*****Updated with the requirements beginning in Tax Year 2020*****
To be eligible for this program you must meet the age or disability, ownership, residency, and income requirements – the year prior to the exemption.
Age and Disability – You must be at least 61 years old on December 31 of the application year, or unable to work because of a disability, or a veteran with a 80 percent service connected disability. Your application must include proof of your age or disability. However, if the qualifying spouse or domestic partner dies, the remaining spouse/domestic partner must be 57 or better to continue the exemption. A doctor's verification form or written acknowledgment/decision by the Social Security Administration or Veterans Administration is required for the disability exemption.
Ownership & Residency – You must own and live in the qualifying primary residence for more than 6 months a year. However, if you are confined to a nursing home, boarding home or adult family home, your home may still be considered your primary residence. If you transferred your home under a revocable trust, you must retain full use of the property and be able to revoke the trust and take ownership at any time. A Declaration of Trust and a copy of your Trust Agreement needs to be filed with your application. If you are living in your home under the terms of an irrevocable trust or life estate, you may still qualify for the exemption. A recorded document outlining terms of the agreement is required.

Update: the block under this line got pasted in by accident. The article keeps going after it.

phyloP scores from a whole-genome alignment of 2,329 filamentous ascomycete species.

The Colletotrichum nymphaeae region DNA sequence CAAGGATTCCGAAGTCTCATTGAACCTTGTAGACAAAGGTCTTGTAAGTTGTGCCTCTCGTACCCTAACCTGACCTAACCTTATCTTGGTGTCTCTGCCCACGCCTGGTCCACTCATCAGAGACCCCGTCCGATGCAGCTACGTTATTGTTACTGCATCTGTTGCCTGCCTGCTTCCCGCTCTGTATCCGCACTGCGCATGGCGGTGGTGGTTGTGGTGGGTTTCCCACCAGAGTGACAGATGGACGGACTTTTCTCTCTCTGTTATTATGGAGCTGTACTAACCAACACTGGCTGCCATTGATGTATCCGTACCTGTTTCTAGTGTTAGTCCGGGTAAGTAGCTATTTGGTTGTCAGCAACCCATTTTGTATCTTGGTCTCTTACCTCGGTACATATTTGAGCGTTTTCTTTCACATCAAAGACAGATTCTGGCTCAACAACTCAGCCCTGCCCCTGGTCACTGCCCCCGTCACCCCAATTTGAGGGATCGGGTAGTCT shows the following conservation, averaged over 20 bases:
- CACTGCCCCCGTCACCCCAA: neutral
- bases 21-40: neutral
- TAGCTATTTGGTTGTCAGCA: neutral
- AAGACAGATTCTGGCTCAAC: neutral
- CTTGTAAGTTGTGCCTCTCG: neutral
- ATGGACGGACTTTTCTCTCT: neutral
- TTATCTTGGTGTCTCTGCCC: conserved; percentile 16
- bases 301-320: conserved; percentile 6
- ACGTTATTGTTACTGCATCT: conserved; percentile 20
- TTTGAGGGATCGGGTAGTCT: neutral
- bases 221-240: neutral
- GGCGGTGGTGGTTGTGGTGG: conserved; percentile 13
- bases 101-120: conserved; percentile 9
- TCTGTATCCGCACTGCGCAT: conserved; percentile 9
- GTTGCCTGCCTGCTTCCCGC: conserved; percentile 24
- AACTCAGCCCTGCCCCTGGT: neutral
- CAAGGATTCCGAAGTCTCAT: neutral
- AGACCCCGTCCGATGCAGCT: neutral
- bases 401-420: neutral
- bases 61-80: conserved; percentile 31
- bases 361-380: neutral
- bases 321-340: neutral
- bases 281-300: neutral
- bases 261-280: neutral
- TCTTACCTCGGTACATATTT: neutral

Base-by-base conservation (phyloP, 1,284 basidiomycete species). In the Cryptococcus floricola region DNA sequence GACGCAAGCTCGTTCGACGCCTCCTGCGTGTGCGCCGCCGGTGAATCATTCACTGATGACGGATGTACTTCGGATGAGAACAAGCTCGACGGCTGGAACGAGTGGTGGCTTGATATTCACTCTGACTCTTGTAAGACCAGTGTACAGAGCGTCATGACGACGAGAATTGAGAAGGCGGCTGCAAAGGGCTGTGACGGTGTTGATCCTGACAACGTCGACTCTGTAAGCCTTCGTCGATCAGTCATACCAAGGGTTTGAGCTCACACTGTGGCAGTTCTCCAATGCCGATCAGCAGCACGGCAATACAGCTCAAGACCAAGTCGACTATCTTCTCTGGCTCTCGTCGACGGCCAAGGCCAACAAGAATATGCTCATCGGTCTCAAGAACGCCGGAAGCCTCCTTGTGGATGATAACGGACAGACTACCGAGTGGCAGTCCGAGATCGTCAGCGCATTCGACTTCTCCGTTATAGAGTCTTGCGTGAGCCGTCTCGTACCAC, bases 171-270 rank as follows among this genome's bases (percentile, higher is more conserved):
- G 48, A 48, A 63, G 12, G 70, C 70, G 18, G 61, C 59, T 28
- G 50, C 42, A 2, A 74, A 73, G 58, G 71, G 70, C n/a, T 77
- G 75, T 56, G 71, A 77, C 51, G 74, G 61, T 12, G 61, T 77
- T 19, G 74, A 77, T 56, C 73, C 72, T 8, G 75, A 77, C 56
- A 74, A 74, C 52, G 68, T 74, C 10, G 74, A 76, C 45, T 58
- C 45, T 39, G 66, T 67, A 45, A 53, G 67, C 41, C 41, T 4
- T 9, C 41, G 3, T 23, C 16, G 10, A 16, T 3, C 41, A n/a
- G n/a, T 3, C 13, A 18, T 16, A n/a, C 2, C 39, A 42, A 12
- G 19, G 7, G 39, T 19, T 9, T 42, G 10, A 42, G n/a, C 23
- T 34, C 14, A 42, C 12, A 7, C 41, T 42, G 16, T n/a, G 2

Income – You must have an annual gross income of $48,574 or less to qualify. This includes the combined disposable income of the applicant, spouse/domestic partner and any co-tenants. A co-tenant is a person who has ownership interest and resides in the primary residence.
Disposable income means all gross taxable and non-taxable income, including (but not limited to) Social Security, retirement, disability pension, Veterans benefits (except service connected), interest, dividends, wages, capital gains, rental income, etc. You cannot deduct depreciation or losses. Non-reimbursed costs for prescription drugs, in-home care, or nursing home expenses for either spouse/domestic partner can be deducted from income.